5 Tips on Improving Your Chances in a Multiple Offer Situation

Real Estate Agent with 8z Real Estate CalBRE# 01830950

"Multiple offers?  I thought we were in a Buyer's Market?"  Well, it certainly IS a great time to buy in that we are seeing interest rates that are still at historical lows coupled with housing prices that are more affordable.  But on the other hand, here in the San Francisco & Peninsula area, we are seeing an increasing number of multiple offer situations.  For example, on the last home my clients submitted an offer for, there were 26 (yes TWENTY-SIX!) offers, all of which were put in within the home's first two weeks on the market!  Whatever the reasons for this, it's become clear that if a home is well priced or below market value, there's a good possibility that prospective home buyers will find themselves in a multiple offer situation.  Here are five tips to help make your offer stronger:

•1)      PRICE - no matter how the market changes, this will always be one of the most important issues to a seller, whether you're dealing with a bank or a "real" seller.  Be sure to look at market activity in the area and then decide how much you are willing to pay for the home.  Just ask yourself: "How would I feel if someone else bid a little more than me and got the home instead?"  Of course, don't offer more than you feel comfortable with, but keep in mind that you might only have one chance.  Now is not the time to lowball.

•2)      KEEP IT CLEAN - what I mean by this is, try to keep your offer as simple as possible without asking the seller to do a bunch of work on the home.  Home sellers are trying to sell the home with the least amount of inconvenience, especially if you're talking about a bank-owned property.  Of course, if it looks like you're going to need to do some work and you need a little more cash upfront, you can negotiate for up to 3% of the purchase price in some closing costs, but be aware that this will mean that much less profit for the seller (hence, you've just reduced your edge in terms of price - see tip #1).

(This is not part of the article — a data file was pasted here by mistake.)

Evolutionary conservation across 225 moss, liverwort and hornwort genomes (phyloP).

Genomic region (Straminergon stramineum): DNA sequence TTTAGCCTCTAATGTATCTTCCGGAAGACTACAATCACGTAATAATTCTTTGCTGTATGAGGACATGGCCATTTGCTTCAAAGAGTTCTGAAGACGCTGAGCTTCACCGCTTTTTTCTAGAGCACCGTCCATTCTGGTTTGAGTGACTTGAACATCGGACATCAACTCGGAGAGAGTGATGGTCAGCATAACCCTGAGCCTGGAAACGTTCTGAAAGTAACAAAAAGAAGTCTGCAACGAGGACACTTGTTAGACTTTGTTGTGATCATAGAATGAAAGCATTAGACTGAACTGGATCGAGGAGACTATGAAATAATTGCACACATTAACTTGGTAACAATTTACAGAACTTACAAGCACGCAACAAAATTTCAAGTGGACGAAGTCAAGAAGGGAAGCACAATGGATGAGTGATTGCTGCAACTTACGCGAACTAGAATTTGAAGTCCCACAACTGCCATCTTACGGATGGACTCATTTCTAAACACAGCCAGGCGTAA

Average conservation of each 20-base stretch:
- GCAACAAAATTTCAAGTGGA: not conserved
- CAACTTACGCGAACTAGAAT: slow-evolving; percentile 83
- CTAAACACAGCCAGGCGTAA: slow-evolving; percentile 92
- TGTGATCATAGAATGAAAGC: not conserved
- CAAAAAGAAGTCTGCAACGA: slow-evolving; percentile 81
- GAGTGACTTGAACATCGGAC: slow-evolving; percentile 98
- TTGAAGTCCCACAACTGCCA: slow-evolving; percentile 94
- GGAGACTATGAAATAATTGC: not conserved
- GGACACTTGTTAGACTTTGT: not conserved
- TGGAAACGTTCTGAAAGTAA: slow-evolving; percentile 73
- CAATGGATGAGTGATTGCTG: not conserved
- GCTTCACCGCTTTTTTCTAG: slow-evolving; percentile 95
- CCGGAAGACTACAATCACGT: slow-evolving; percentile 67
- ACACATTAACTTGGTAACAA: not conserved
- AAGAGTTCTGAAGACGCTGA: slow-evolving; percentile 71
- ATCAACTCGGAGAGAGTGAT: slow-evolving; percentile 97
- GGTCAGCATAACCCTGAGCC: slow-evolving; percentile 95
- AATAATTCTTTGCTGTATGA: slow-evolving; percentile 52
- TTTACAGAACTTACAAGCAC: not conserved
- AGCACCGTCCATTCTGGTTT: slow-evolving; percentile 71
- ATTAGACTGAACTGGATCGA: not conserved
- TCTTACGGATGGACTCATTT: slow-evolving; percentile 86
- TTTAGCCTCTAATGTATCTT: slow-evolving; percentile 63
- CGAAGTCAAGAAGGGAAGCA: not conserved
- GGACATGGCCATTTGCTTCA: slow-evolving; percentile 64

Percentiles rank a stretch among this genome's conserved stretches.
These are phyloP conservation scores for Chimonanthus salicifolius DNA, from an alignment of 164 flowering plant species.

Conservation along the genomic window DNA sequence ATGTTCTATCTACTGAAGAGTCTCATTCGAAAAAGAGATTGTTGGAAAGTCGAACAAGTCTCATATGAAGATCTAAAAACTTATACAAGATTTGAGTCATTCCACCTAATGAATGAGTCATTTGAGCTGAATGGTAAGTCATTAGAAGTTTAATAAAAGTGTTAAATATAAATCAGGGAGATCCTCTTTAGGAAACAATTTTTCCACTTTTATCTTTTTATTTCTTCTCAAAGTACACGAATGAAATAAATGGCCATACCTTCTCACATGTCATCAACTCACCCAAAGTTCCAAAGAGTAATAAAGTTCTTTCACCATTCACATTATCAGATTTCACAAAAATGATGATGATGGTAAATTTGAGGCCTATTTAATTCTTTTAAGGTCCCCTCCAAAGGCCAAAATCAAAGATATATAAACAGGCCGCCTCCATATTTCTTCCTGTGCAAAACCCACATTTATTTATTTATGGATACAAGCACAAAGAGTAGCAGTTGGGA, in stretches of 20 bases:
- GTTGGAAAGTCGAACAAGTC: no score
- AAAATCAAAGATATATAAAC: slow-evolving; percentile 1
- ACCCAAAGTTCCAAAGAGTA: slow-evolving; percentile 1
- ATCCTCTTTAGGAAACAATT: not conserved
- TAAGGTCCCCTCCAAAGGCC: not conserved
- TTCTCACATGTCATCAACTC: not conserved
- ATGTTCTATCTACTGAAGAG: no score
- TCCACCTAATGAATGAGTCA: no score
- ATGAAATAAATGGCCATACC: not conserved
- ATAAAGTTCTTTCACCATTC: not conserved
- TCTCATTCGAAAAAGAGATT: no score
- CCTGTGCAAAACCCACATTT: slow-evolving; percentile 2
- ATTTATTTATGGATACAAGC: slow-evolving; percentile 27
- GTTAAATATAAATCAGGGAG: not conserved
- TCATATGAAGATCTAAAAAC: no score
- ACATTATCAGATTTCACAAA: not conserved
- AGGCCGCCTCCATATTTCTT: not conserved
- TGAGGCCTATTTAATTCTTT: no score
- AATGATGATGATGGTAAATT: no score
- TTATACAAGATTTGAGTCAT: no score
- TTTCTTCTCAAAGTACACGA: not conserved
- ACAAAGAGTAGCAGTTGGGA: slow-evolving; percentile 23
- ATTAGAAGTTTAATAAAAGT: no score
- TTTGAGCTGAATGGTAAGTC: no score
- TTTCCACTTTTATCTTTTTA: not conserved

•3)      TIMING IS OF THE ESSENCE - as mentioned above, homes that are well priced or below market will often sell rather quickly.  If you are serious about buying a home, make sure to get pre-approved and have your loan agent and real estate agent get in touch with each other, so that you'll be in a position to submit an offer as soon as you find the perfect home.  I don't believe in rushing my clients, but on the other hand, I've seen far too many miss out on a purchase because they took too much time "thinking about it."

•4)      PRESENTATION MATTERS - although the price, terms & timing are essential in presenting a good offer, it's also important to make a good impression on the seller and listing agent.  All other things equal, it will help sway things in your favor if the offer is presented in a complete and professional manner.  Be sure that your offer includes a cover letter, a pre-approval letter, and a copy of your deposit (earnest money) check.  If the seller provides disclosures, sign them.  If you're purchasing a bank-owned house and the bank requires you to get pre-qualified through one of its agents, do it.  If you're dealing with a home owner, you might even consider writing a nice letter introducing yourself and telling them how lovely their house is...couldn't hurt, could it?

•5)      REPRESENTATION MATTERS - find an agent who can assist you with all of the above.  A professional and qualified agent will help guide you through the home buying process and make sure that you have all the resources you need in order to make an informed decision.  He or she will be in contact with the listing agent and help present your offer in the best light possible.

This blog is already longer than intended and I'm sure there might be other issues I haven't covered here, so I'd love to hear thoughts from other agents and home sellers on this subject.  While it's not easy being in a multiple offer situation, the increased activity among home buyers is definitely a good sign for the real estate market and the economy as a whole.

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